– comprehensive range of functionality and tools (e.g., simplification, tessellation, UV mapping, texturing, filter functions aiding the component selection)
– high level of control over implemented functions and process steps through API to enable automation and coupling of process steps
– possibility to add additional algorithms (possibly altering source code) to implement needed functionality e.g., analysis and adaptive parameter selection
As already mentioned, existing software like PiXYZ and CAD Processor do not include all required tools and functions that are available for manual or semi-automated geometry preparation. Therefore, a solution containing several software products was necessary. Additionally, the research project requirements necessitated a reduction in license costs. Ultimately, a solution based on open-source software was favored.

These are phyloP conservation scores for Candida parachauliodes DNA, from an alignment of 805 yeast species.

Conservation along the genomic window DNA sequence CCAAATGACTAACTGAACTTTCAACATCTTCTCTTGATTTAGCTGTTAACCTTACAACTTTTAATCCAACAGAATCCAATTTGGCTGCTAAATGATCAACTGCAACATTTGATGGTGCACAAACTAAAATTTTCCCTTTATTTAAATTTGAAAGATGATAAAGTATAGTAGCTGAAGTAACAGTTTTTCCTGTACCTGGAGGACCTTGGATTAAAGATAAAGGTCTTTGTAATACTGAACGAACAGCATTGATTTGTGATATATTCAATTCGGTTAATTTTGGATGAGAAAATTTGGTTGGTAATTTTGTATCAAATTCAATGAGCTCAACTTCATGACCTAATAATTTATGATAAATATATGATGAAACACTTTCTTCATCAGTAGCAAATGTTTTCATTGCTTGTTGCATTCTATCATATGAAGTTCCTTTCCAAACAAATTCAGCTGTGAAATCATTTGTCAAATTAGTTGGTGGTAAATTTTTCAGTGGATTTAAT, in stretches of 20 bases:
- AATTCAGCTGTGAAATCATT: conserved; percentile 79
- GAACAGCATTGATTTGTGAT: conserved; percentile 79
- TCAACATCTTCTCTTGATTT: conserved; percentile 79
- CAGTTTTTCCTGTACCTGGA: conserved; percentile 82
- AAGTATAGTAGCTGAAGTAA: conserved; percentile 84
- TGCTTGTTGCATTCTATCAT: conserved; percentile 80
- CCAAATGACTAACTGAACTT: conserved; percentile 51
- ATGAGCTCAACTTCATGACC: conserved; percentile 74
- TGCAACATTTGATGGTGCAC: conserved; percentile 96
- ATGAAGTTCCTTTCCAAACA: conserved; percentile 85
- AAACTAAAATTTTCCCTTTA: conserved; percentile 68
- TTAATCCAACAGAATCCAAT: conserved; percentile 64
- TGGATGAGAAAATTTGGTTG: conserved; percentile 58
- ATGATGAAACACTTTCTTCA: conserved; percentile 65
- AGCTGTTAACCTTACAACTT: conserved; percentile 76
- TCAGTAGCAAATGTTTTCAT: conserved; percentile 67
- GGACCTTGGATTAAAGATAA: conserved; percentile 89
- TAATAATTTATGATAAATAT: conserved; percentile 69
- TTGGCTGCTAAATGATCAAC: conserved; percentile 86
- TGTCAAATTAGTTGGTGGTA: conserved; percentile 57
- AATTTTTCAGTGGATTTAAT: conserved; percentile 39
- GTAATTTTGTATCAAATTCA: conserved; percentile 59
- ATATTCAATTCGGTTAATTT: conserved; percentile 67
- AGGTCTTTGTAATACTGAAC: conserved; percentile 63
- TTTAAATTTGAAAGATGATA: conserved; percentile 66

To implement the concept described in Sec. 3, an application named GeoPrep was developed. It enables geometry preparation based on STEP and IGES files. GeoPrep is based on the open-source CAD system FreeCAD , missing functionality like analysis and simplification was added. GeoPrep is still under development, but offers many tools and includes the steps of geometry preparation for the realization of the concept. The GeoPrep core follows a modular design, that mirrors the structure of the proposed geometry preparation process, see Fig. 2. As a class library, the GeoPrep core can be integrated into other applications and process chains. GeoPrep is realized as a WPF application that implements the core.
The GeoPrep API exposes only the functions of the main modules. The main modules use the functionalities of the tool modules, which in turn use the APIs of the base software to realize their functionalities. The main modules analysis and transformation already work fully automated, while the parameter selection only offers limited automation.